I love using Zotero but up to now I have been put off editing any of the inbuilt styles. The reason being I had never found any really satisfactory online guides and generally I felt the whole styles feature was not done particularly well by Zotero. One major annoyance that has always bothered me about Zotero was that it does not support the displaying of two dates when using the Harvard style (author-date) and it would appear that I’m not alone in lamenting this lacuna. Anyway, this morning, I set about getting this working once and for all and here’s how I did it.
- Go to the very nice visual editor that has been developed by Columbia University Library and Mendeley and search for the Harvard style.
- This should bring up a number of results. Choose to edit ‘Harvard Reference format 1 (author-date)’.
- This brings up the visual editor, whose interface is setup as follows. The structure of the chosen style is displayed on the left and in the top-right you see an example output representing the styling of a few example citations. As you click on the elements on the left, various display-formatting options are revealed on the bottom-right. As you change settings here, the example output in the top-right changes dynamically.
- Now go to your Firefox Zotero plugin and find a sample reference (I went for Walter Benjamin’s The Work of Art in the Age of Mechanical Reproduction). This will be used as a test case with which to try out your changes in the Visual Editor.
- It seems that there is a problem when using date fields for the method that I propose in the following steps so you need to add your date text into the ‘Extra’ field as is shown below.
- Then right-click on the citation and chose to ‘Export Item…’, selecting ‘CSL JSON’ as your format. Pick a save location and now you have your sample reference.
- Go to the location of the JSON file and open it in a text browser of your choice. I used TextMate. Select all the text and copy it to the clipboard.
- Return to the Visual Editor and chose ‘Example citations’/’Citation 1’ in the top-right corner. Deselect the current example citation information and in the ‘Advanced’ section paste your JSON data into the field provided and click ‘Add new reference’. Hey presto, the first example citation now refers to your exported citation.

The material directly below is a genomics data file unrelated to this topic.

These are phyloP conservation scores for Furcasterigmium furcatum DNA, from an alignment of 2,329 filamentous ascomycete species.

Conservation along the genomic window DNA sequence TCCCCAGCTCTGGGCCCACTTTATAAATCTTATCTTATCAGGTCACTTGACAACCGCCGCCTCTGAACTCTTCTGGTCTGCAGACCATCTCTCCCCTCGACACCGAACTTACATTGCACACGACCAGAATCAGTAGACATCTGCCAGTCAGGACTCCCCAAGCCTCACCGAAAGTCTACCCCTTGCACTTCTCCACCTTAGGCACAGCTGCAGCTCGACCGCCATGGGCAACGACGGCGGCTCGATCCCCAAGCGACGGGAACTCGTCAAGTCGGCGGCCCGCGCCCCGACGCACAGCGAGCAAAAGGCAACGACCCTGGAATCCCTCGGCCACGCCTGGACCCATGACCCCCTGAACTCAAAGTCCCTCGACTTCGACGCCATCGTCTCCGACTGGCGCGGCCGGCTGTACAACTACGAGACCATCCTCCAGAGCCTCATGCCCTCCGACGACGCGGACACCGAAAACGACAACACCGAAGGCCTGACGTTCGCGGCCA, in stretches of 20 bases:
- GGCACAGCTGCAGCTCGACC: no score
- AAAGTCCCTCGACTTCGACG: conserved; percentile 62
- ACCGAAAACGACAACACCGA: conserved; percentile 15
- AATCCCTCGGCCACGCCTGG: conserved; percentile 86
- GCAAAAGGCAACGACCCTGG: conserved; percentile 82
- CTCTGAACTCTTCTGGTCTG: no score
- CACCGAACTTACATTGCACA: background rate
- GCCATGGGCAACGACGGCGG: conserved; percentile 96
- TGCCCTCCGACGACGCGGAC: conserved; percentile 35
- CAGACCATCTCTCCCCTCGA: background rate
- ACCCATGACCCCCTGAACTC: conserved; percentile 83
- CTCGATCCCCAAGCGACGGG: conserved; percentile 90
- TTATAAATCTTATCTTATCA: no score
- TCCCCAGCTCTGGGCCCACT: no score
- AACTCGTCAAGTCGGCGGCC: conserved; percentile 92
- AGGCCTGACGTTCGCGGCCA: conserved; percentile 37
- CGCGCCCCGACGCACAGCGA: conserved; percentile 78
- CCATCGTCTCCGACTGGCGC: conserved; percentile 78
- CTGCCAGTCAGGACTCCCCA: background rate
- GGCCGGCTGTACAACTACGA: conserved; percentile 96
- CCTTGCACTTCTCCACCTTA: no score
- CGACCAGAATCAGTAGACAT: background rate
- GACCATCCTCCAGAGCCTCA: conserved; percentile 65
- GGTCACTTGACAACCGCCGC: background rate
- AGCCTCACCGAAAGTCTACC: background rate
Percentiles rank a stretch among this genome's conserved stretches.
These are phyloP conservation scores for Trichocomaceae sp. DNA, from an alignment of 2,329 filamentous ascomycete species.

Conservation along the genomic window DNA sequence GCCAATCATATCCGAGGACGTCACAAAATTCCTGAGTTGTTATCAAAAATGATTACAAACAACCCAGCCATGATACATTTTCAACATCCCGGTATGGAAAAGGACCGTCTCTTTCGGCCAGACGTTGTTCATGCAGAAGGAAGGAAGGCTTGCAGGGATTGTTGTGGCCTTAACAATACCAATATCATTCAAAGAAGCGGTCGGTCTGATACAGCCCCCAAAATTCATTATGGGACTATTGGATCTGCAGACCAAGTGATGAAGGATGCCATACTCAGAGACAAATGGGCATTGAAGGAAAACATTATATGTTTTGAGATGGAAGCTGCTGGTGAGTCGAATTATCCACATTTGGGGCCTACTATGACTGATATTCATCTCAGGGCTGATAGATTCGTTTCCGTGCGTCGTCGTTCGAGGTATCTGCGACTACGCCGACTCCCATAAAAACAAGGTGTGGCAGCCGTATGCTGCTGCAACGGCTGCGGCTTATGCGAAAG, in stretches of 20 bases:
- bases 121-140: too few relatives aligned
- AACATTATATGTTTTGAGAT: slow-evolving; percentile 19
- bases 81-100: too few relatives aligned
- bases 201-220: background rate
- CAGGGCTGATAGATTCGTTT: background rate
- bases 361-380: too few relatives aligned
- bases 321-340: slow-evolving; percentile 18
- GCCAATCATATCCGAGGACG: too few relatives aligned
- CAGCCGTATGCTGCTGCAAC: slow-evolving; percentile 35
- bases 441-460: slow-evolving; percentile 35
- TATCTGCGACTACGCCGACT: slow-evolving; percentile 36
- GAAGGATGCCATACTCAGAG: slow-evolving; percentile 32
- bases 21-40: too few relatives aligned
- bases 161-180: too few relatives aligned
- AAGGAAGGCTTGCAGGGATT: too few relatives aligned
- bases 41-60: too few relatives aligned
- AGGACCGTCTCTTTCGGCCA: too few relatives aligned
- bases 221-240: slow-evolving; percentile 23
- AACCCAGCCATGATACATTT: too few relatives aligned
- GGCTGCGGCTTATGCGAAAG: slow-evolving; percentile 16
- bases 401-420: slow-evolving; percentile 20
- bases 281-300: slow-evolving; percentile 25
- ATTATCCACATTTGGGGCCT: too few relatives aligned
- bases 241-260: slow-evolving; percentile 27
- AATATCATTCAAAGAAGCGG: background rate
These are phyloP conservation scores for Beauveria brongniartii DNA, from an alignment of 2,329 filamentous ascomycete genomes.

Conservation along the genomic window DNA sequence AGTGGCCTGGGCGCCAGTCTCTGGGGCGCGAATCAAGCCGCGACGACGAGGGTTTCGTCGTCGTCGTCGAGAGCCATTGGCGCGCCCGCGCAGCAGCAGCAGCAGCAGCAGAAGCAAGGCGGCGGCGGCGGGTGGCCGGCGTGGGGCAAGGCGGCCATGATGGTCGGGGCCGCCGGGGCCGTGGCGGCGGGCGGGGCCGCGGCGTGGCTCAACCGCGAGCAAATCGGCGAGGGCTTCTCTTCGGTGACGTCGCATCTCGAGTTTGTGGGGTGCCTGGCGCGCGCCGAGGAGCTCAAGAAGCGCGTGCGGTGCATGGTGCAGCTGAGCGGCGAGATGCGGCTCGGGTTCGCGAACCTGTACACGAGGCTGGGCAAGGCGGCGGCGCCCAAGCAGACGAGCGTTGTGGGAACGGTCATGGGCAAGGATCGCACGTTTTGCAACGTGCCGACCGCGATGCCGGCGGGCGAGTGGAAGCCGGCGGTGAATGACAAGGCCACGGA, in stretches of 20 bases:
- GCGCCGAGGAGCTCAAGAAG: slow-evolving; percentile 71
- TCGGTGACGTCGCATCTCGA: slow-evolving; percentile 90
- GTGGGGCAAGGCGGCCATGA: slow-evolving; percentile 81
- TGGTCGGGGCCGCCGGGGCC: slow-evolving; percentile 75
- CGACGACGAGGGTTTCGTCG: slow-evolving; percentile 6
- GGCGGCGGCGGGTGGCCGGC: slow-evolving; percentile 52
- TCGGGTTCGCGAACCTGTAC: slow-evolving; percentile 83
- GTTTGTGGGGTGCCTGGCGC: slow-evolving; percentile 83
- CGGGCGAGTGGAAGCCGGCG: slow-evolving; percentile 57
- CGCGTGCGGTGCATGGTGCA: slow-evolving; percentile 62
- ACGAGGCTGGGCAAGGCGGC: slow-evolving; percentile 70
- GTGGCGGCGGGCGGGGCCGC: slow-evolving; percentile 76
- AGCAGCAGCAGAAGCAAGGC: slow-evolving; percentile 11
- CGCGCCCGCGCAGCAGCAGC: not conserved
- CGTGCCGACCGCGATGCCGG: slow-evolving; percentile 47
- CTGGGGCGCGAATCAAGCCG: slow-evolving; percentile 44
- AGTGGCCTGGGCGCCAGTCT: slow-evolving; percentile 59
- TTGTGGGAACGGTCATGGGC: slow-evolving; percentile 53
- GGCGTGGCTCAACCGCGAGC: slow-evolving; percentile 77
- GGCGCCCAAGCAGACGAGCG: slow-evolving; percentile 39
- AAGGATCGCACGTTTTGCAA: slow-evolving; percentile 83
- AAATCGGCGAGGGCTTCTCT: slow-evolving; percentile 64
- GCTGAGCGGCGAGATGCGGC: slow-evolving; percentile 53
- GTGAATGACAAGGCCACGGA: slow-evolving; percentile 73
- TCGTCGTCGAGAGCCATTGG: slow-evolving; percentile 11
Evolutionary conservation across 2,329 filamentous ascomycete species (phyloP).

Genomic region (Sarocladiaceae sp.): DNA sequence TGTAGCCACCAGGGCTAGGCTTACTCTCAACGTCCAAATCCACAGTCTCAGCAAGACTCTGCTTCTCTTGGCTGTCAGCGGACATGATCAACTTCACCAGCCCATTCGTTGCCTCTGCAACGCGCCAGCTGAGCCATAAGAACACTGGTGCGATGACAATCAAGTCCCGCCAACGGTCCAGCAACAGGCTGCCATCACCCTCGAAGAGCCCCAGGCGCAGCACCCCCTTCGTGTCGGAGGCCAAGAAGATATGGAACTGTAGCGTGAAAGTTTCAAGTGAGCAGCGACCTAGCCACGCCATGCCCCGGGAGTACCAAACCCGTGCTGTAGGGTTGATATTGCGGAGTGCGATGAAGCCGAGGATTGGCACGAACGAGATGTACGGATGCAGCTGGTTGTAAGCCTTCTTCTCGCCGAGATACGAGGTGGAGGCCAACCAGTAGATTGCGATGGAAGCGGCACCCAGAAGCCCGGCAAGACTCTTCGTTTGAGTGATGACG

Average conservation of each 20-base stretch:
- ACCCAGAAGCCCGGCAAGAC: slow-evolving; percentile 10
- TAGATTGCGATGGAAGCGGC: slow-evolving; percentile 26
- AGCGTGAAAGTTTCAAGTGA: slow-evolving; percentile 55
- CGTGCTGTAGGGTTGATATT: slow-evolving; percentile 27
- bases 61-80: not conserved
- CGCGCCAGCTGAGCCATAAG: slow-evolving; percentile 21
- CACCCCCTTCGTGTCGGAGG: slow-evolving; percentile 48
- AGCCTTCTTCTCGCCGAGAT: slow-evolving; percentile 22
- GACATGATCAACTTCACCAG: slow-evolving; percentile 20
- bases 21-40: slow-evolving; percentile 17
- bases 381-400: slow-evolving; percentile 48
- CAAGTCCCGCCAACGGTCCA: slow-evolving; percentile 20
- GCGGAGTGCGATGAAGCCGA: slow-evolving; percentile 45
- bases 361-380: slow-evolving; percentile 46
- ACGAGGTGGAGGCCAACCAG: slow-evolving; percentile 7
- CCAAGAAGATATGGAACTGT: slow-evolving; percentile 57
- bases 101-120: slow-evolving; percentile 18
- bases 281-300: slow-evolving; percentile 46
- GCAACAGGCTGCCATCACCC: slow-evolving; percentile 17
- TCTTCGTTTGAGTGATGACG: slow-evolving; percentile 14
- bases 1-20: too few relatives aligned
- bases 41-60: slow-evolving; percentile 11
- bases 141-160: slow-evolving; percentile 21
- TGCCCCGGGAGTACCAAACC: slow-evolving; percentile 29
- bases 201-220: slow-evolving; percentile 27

- In the top-left pane, underneath ‘EXAMPLE CITATIONS’ click on the first example’s date. If you have removed the date field, by default it should read ‘n.d.’.
- Within the left-hand pane, the tree should have expanded. Underneath the selected ‘year-date (macro)’ node, select the ‘Conditional/Else/no date’ node.
- Go to the bottom-right-hand pane and select ‘Variable’ for the ‘Type’ field. For ‘variable’ choose the ‘note’ field.
- You should now see that your example citation has changed and that its date portion displays the text that you entered in the ‘Extra’ field in Zotero. Basically, what has happened is that you have told the parser of your custom Harvard style to look for a value under the ‘Date’ field but if that is missing then to use the value under ‘Extra’ instead.
- Now you need to give your custom style a name. Do this by selecting the style title at the top of the page. Then edit the ‘text value’ field, which is displayed in the bottom-right-hand pane.
- Now select ‘Style’-‘Save Style’ and a popup dialog will appear. Follow the instructions for installing the new style in Zotero and it should then be available as a style when you are using the Zotero plugin for Word.
In my experience, Zotero is not capable of producing a bibliography that exactly matches a journal style. Rather than endlessly experimenting with Zotero options, I would suggest manually editing the Zotero bibliography. Copy the bibliography and treat it as text and then edit it for the given journal style. Even in a very long work, this probably won’t take longer than a few hours and it guarantees the accuracy of the bibliography.
To provide a degree of automation, a script in Python or PHP or Perl could be written to parse the Zotero output…
(henry, 11/04/2013 22:30:23)
I don’t agree. Zotero has saved me huge amounts of time formatting my citations in papers. I remember when I used to do it all manually and it was nightmare. No matter how fastidious you think that you are, you will always end up missing the odd comma or italicized entry. Automation is the way to go and besides the odd quirk, Zotero generally works pretty well.
(frank, 13/04/2013 21:34:03)
Thanks, a little tedious, but I hope it pays off in the long run!
(Jean Boucher, 10/07/2013 17:01:24)
(a, 01/03/2015 04:32:19)
Thanks for your advice. Currently, a more stable method is available in Zotero until original date support is fully implemented (which should hopefully happen this year).
Please follow the advice given by bwiernik and adamsmith at the bottom of the page here:
This will allow you to use standard Zotero styles and be more future-proof than the custom method you describe here. If you have any issues, please post to the Zotero forums.
(bwiernik, 01/03/2015 04:36:36)